However, today we live in a much more urban atmosphere, and we have been groomed to expect convenience in our everyday life, so of course we expect convenience with voting.
Voters have requested more choice regarding the process. One idea is to open up absentee voting to include any and all excuses.
Here in Douglasville we have already seen our voting period extended to include the days leading up to the traditional election day in November with early voting periods.
We are fortunate here in Douglas County we have early votiing, but making voting more convenient for Douglas County citizens is nothing new.
Many years ago, several little courthouses were built acoss the county–one in each polling district–to serve as polling places, meeting locations and to help citizens conduct business with the county without having to make the trip to "town."
However, in the late 1990s the remaining little one-room courthouses were under attack from groups of people who were wanting them demolished. In her book concerning Douglas County history, Fannie Mae Davis advises the remaining little courthouses were about to become relics of the past.
As new schools and fire departments were built across the county the need for the little courthouses diminished, and over time the buildings had been neglected and fallen into disrepair even though they most certainly had a historic past.
Wes Tallon, Douglas County's , tells me the little courthouse in Lithia Springs was located on South Sweetwater Road next to the former fire department that was torn down a few years ago. Not only was the Lithia Springs little courthouse a former polling place, it had also been the location of the first public library in Lithia Springs, too.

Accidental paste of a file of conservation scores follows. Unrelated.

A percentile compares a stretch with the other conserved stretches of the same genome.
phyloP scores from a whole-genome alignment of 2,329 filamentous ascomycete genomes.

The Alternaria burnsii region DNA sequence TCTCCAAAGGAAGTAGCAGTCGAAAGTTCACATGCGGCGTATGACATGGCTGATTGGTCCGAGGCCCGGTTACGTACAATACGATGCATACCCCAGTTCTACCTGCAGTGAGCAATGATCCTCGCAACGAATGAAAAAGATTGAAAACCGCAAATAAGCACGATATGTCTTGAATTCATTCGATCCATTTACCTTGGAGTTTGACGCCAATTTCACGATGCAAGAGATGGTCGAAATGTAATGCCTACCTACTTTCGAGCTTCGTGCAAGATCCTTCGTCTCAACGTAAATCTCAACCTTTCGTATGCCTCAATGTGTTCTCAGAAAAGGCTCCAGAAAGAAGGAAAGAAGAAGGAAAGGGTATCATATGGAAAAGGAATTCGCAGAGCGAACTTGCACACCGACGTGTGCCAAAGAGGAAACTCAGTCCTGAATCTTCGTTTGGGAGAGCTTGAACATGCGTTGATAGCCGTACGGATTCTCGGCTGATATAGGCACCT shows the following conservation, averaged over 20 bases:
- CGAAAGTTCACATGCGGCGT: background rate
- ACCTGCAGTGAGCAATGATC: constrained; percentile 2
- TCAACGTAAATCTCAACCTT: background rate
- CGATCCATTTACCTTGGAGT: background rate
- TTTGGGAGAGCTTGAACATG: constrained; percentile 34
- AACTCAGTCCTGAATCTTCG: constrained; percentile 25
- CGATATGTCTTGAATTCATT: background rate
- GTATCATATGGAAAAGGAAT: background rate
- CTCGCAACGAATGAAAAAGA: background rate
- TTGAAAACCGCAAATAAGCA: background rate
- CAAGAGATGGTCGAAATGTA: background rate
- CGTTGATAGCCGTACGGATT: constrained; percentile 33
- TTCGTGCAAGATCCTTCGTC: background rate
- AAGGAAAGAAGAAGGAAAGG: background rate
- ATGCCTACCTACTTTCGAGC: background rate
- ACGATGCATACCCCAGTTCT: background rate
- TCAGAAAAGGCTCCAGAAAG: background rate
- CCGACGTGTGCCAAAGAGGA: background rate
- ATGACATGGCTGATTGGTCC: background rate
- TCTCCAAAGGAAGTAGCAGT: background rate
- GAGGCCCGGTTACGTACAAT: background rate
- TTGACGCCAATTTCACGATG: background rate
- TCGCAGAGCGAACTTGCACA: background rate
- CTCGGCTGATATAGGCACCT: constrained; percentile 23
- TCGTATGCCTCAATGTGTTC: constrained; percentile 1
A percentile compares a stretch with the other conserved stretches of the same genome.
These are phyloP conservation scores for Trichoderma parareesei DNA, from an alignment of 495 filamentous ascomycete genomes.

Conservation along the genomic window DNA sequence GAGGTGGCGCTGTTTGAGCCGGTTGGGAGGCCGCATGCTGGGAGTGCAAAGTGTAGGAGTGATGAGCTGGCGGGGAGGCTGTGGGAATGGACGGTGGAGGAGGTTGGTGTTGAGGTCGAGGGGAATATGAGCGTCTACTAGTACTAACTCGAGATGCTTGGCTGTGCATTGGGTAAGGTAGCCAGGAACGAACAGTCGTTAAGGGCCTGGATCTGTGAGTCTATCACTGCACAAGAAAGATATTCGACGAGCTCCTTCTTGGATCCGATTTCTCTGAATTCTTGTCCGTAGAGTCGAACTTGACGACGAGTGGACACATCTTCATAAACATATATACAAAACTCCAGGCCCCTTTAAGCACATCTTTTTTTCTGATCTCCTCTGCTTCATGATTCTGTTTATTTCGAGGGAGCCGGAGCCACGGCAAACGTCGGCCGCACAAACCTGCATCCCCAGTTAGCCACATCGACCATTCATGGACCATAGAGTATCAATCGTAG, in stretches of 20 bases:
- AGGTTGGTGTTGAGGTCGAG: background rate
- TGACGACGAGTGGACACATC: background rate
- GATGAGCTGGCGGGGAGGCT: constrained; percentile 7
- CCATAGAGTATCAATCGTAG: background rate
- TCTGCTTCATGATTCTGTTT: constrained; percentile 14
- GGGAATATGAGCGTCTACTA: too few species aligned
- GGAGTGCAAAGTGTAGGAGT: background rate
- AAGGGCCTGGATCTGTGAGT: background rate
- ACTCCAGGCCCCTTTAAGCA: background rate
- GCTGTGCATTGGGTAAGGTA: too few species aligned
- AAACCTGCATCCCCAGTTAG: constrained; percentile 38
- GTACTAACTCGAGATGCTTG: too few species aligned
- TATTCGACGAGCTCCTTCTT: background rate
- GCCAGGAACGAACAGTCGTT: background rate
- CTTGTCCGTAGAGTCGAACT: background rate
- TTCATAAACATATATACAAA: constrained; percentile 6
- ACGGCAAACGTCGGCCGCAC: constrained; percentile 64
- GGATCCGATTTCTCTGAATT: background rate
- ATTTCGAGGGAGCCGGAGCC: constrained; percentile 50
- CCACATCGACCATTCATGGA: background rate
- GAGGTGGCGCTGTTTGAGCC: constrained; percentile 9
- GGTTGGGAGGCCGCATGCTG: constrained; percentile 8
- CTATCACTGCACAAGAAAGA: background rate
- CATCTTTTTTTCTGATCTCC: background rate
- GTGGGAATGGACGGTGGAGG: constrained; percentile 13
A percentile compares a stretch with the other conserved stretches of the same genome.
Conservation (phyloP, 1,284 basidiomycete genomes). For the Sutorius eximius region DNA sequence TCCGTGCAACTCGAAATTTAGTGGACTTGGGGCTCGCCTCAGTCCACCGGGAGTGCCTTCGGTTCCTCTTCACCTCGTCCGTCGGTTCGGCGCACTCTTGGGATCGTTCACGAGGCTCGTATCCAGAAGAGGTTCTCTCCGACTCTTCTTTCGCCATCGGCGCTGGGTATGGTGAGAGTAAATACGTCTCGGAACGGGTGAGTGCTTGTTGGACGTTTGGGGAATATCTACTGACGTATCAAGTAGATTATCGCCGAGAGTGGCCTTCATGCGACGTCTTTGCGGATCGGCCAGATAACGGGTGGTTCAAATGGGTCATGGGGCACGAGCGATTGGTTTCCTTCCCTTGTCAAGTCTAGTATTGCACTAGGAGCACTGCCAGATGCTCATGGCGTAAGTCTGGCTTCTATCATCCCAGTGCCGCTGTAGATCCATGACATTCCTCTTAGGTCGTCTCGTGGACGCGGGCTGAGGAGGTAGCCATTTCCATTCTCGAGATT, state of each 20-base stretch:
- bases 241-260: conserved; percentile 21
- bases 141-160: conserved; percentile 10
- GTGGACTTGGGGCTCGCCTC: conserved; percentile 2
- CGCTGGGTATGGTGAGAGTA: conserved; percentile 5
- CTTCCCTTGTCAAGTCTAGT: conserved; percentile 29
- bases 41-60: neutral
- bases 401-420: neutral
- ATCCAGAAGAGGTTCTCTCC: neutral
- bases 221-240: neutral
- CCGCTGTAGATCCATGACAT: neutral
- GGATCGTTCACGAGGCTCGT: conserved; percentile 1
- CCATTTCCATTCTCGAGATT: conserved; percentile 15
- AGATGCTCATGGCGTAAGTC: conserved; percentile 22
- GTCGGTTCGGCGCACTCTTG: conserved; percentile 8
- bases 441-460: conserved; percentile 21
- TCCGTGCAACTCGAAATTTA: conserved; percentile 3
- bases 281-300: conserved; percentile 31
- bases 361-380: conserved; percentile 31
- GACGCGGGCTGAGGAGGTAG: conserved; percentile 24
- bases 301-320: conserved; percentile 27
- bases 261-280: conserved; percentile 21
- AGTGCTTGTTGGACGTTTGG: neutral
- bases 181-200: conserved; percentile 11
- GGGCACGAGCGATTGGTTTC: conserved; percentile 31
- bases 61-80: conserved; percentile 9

The Mt. Carmel little courthouse was located on Pope Road next to what many remember as the potato barn.
Bob Smith tells me when his father, R.L. Smith, was Chairman of the Douglas County Board of Commissioners during the early 1960s he held townhall meetings in the little courthouses and tried to keep up with the painting and repairs.
In her book, Davis refers to the little courthouses in Fairplay and Chapel Hill in particular stating during the late 1990s citizens in those areas felt the time had come to remove the historic buildings.
At the time R.L. Dodson was the Chairperson of the Douglas County Board of Commissioners. He acknowledged the buildings had suffered deterioration but wanted to move slowly before making a decision. He wanted to check with the Justices of the Peace in those areas and the Probate Judge to analyze the situation and explore their options. It seems very prudent since the Fairplay courthouse had been used for elections as recently as the early 1990s.
In the end it was finally decided the little courthouse at Fairplay would be moved to the campus of where it serves as a storage shed today.
The little courthouse at Chapel Hill and another referred to as Middle Courthouse located on Post Road were saved, repaired and are still around to be seen. Both little courthouses bear plaques from the Douglas County Tourism and Historic Commission who helped to identify their historic significance and advised the Douglas County Board of Commissioners who ultimately has control of the buildings.
I'm hopeful that Douglas County teachers include the story of the little courthouses in any teaching unit that addresses election history, government, and how our nation strives to "govern by the people."